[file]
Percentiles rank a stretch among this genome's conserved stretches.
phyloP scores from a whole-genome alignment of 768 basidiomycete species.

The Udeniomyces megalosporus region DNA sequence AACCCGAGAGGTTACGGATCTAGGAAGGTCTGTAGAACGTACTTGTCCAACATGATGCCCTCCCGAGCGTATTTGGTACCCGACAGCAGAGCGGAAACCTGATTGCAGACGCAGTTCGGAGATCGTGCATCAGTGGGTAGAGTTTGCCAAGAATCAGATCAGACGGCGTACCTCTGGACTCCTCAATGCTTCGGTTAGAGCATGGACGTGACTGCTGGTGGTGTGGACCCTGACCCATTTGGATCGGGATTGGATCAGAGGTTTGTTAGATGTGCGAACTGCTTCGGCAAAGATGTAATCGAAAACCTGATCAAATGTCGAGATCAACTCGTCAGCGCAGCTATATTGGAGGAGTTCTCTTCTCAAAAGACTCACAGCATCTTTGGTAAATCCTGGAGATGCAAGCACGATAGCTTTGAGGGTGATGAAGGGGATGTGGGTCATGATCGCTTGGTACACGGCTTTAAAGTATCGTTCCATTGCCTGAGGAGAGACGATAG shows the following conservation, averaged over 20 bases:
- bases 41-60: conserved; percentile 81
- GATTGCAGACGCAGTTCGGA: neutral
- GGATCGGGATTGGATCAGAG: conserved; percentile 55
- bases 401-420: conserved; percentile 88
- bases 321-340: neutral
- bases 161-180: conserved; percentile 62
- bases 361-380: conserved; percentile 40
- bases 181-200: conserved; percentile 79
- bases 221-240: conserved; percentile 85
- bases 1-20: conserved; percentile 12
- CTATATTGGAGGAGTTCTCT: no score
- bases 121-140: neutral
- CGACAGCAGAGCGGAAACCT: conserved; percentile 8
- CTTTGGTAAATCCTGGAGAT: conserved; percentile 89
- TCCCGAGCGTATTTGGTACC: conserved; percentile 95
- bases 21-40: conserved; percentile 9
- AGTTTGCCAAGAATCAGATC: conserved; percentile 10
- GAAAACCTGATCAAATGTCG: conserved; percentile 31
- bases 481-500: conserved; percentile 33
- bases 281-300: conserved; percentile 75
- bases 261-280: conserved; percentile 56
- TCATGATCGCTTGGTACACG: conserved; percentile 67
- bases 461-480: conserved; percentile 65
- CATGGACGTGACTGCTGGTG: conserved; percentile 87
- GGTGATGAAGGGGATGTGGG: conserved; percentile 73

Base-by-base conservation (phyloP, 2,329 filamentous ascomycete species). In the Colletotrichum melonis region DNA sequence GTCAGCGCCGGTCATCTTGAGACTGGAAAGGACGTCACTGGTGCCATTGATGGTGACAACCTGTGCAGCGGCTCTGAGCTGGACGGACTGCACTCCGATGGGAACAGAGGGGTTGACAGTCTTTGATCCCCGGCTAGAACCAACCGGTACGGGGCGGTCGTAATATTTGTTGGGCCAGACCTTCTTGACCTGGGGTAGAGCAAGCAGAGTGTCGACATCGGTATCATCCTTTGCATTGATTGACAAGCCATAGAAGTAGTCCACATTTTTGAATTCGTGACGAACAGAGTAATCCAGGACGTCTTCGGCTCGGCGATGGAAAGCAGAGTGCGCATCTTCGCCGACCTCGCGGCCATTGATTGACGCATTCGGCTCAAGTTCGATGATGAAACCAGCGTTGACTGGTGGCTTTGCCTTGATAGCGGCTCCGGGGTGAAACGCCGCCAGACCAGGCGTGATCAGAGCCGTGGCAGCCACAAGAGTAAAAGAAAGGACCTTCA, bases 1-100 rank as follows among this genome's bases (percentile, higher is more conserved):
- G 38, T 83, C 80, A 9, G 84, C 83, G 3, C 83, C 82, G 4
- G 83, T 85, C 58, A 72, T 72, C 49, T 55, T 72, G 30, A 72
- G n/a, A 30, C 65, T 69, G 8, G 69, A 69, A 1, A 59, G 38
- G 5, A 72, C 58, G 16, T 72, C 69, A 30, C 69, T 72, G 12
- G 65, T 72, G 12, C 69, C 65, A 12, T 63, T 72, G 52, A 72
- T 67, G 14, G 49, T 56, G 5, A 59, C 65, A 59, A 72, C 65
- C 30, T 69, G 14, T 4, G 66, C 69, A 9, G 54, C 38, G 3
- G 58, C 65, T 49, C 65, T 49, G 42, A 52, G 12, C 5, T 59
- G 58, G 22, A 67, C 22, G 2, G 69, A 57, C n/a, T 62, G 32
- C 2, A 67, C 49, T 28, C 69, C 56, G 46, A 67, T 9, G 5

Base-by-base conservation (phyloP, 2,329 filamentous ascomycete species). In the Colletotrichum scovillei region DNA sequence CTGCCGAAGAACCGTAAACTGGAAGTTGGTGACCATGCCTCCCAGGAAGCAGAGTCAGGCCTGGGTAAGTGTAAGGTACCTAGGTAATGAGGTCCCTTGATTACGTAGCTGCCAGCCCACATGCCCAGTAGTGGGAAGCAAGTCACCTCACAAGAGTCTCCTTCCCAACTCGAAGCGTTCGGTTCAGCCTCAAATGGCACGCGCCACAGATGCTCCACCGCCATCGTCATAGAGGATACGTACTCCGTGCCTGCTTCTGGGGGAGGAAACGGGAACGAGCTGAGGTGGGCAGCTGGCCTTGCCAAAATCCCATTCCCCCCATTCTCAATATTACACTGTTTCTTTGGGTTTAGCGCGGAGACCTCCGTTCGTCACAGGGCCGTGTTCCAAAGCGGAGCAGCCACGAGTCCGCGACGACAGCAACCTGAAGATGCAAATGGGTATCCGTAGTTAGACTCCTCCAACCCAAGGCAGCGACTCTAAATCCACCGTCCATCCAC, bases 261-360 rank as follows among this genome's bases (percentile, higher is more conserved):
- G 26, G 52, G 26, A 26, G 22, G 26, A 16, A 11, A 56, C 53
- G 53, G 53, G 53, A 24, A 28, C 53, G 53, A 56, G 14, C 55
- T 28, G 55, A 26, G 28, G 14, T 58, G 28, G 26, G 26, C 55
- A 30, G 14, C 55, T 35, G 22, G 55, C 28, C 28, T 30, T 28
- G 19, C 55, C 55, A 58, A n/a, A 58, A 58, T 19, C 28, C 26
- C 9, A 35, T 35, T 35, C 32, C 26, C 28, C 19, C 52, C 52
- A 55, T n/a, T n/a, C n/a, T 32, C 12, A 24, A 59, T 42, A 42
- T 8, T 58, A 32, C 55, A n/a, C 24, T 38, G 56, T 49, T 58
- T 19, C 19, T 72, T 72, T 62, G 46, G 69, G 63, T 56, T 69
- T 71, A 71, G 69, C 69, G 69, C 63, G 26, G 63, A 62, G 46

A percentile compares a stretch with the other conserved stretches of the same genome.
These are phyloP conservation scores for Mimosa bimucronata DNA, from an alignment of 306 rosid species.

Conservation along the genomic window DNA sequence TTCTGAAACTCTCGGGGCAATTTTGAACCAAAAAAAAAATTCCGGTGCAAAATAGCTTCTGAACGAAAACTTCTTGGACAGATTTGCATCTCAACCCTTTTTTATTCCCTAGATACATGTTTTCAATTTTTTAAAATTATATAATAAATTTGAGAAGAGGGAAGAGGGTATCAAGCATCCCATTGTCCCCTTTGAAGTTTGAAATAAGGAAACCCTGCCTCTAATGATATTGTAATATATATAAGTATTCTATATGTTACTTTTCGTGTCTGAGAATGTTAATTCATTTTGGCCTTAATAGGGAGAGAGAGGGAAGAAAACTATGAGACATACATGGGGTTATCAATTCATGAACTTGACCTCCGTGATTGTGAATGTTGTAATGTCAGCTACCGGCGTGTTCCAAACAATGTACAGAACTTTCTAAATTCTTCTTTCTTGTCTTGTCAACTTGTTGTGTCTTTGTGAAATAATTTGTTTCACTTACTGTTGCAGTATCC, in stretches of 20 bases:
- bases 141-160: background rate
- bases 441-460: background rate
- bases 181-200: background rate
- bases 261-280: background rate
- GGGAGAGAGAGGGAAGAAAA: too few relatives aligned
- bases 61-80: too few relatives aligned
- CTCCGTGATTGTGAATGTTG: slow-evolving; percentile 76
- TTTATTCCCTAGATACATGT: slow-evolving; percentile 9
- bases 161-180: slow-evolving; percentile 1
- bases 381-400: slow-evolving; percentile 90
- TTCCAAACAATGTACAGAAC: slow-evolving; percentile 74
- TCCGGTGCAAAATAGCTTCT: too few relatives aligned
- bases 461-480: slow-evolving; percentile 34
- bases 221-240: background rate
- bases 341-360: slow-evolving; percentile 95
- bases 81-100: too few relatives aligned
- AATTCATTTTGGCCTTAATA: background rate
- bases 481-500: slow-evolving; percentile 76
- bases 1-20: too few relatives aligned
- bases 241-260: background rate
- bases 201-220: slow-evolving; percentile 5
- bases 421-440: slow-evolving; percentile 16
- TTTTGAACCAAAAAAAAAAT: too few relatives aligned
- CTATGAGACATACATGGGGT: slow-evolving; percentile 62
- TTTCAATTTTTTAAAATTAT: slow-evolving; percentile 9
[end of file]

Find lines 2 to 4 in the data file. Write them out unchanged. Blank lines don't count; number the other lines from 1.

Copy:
phyloP scores from a whole-genome alignment of 768 basidiomycete species.

The Udeniomyces megalosporus region DNA sequence AACCCGAGAGGTTACGGATCTAGGAAGGTCTGTAGAACGTACTTGTCCAACATGATGCCCTCCCGAGCGTATTTGGTACCCGACAGCAGAGCGGAAACCTGATTGCAGACGCAGTTCGGAGATCGTGCATCAGTGGGTAGAGTTTGCCAAGAATCAGATCAGACGGCGTACCTCTGGACTCCTCAATGCTTCGGTTAGAGCATGGACGTGACTGCTGGTGGTGTGGACCCTGACCCATTTGGATCGGGATTGGATCAGAGGTTTGTTAGATGTGCGAACTGCTTCGGCAAAGATGTAATCGAAAACCTGATCAAATGTCGAGATCAACTCGTCAGCGCAGCTATATTGGAGGAGTTCTCTTCTCAAAAGACTCACAGCATCTTTGGTAAATCCTGGAGATGCAAGCACGATAGCTTTGAGGGTGATGAAGGGGATGTGGGTCATGATCGCTTGGTACACGGCTTTAAAGTATCGTTCCATTGCCTGAGGAGAGACGATAG shows the following conservation, averaged over 20 bases:
- bases 41-60: conserved; percentile 81